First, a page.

The infrastructure requirements of Sonos wireless speakers have changed significantly over the past few months. While the users of the multiroom systems were still reliant on a Sonos bridge or at least one speaker a year ago, which was connected to the home network via a network cable, the loudspeakers can now simply be plugged into the Wi-Fi network.
Today, new Sonos speakers can be easily integrated into the existing W-Lan – individually or together – and need to be able to set up their music Wireless network no additional hardware.
The Sonos Bridge was also replaced by the Sonos Boost. A wireless base station that should provide an “even stronger and more stable network for streaming music even in the most challenging wireless environments.” The 99 € expensive 2nd generation bridge was launched in mid-October for € 99 and is available as an optional accessory.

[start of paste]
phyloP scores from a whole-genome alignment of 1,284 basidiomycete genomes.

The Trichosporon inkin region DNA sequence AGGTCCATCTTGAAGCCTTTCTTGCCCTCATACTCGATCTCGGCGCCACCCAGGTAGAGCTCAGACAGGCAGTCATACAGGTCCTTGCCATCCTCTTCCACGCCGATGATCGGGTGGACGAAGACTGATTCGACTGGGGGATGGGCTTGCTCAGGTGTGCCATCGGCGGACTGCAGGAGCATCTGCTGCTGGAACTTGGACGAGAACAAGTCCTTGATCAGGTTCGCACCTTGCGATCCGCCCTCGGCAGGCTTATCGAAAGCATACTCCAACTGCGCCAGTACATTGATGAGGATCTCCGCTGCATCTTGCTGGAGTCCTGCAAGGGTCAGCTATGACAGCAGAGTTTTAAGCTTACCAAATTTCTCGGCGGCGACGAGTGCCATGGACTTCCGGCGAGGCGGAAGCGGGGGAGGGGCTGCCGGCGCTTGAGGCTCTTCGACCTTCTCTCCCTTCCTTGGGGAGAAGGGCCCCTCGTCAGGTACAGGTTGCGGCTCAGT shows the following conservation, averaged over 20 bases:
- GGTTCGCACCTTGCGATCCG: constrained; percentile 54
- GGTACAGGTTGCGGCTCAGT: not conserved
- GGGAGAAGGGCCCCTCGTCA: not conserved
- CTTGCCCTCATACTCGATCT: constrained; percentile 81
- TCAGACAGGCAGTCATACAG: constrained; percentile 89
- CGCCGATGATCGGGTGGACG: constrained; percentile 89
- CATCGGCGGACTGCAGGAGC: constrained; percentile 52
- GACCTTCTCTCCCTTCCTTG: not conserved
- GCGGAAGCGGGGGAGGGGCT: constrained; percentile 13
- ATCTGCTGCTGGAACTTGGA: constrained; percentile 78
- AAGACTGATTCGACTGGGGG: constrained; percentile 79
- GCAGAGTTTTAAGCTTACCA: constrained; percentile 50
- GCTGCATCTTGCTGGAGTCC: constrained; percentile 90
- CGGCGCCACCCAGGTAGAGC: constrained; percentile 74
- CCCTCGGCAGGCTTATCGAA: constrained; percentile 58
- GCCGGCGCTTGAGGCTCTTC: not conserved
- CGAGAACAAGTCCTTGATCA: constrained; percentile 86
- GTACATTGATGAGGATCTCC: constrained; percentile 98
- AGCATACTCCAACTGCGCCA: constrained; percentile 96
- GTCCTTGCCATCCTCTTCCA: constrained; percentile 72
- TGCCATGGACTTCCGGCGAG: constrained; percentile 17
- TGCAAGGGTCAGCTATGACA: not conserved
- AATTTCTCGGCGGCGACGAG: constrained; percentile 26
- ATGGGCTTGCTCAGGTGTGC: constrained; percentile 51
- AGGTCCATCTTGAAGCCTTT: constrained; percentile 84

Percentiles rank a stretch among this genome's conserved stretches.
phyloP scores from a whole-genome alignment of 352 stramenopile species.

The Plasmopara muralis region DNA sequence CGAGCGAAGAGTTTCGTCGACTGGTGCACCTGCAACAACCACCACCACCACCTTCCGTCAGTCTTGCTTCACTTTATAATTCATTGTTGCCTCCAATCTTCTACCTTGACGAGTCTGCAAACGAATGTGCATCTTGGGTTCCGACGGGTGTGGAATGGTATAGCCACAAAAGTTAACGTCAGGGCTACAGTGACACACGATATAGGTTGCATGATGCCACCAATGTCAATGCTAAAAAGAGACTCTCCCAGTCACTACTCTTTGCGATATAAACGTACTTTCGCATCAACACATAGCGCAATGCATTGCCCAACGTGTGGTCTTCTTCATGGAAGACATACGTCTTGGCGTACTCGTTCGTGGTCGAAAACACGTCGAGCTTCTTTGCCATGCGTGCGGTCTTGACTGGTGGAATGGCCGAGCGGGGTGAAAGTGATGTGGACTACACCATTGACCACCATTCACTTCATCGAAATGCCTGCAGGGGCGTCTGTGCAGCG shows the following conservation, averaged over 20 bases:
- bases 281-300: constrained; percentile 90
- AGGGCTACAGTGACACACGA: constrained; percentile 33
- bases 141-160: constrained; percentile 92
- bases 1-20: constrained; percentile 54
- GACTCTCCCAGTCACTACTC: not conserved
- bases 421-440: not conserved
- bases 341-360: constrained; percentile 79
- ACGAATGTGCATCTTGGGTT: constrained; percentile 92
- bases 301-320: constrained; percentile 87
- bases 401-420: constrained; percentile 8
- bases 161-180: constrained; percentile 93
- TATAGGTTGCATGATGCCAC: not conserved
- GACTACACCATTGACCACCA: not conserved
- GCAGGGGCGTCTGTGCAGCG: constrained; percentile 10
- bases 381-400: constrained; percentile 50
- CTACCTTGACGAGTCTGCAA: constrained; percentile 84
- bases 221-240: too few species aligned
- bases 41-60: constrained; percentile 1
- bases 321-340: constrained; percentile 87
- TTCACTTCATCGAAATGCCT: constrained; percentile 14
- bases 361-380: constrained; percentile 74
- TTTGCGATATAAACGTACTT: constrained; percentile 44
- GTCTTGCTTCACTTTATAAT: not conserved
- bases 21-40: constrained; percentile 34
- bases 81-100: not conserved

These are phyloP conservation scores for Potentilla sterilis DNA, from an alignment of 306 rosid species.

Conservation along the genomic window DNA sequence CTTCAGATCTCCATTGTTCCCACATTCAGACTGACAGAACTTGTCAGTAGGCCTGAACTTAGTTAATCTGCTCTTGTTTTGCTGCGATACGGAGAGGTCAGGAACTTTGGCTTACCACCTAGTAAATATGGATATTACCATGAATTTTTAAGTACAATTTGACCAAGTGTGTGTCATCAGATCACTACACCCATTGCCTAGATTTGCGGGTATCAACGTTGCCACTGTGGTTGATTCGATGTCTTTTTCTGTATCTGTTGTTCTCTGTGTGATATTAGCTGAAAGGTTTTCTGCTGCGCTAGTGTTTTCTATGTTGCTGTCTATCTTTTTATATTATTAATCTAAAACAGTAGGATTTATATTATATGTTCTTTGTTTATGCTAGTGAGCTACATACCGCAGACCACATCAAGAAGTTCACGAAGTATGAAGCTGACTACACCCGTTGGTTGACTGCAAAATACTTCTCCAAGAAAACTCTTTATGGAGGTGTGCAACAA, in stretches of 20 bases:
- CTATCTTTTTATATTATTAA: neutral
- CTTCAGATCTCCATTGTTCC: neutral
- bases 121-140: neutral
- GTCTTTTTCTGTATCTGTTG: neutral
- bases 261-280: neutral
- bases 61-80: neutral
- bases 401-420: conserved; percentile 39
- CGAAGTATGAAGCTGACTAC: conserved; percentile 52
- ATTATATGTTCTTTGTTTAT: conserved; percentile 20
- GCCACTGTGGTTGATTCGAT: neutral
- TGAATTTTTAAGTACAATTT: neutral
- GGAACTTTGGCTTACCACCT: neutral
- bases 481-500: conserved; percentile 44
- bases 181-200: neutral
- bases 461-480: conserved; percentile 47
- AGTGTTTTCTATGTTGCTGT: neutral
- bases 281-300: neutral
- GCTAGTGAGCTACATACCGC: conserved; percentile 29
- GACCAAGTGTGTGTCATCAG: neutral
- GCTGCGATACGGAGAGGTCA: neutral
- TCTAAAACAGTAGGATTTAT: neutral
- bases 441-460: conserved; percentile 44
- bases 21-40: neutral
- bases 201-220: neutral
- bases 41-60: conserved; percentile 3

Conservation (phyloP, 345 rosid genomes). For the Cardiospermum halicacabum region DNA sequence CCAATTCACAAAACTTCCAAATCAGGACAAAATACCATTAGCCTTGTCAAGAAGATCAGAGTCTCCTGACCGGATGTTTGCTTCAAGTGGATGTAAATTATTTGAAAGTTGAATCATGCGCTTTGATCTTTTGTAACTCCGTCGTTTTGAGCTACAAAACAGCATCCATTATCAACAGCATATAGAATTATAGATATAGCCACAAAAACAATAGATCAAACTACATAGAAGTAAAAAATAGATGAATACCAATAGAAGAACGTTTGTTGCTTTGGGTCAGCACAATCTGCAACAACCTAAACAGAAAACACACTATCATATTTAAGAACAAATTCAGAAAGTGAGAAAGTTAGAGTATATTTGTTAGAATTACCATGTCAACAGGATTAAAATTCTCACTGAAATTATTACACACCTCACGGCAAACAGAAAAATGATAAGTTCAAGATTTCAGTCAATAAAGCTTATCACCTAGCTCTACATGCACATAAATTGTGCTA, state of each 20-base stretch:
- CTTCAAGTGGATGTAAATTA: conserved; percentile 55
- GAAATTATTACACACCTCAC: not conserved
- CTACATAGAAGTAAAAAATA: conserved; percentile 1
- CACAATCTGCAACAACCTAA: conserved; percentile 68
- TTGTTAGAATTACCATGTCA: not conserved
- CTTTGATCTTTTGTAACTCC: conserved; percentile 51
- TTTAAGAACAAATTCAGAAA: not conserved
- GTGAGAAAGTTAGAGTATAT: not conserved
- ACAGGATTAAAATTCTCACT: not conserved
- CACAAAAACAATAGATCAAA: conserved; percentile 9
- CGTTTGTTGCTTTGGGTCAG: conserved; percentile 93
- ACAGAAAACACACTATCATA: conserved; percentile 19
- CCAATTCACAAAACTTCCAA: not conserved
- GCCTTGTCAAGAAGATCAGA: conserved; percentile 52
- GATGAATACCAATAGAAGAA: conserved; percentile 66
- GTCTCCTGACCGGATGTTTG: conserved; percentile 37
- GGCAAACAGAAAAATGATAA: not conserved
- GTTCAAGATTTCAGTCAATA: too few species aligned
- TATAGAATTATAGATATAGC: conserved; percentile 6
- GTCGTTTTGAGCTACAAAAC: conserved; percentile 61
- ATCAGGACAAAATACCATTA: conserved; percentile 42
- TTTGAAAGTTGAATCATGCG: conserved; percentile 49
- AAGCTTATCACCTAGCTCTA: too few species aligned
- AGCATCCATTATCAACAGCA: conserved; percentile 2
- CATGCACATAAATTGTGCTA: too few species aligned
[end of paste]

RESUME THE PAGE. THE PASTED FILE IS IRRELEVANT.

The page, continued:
But when are you worth it? the use of the Sonos Boost? A question that can be answered by the hidden “Network Matrix” of the Sonos speakers. Just make a note of the IP address of a Sonos speaker on the network (for example 192.168.1.100) and then open the address [EURE IP]: 1400 / support / review in your browser.
After clicking on the link labeled “Network Matrix” you should now see a network overview of all active Sonos speakers:
Here you can check the currently applied signal strengths. Green fields show a good signal connection, gray fields show Sonos modules that are not currently communicating wirelessly (eg wired units), yellow and red fields indicate rather bad radio connections.
Benoit Steiner, who discovered the hidden menu, gives tips on how to read the displayed values:
OFDM signal levels go from 0 to 5, where 5 is best and 0 is way too low to get a reliable connection. Noise floors are typically in the [-80 -110] range, where -110 is considered excellent and -80 bad.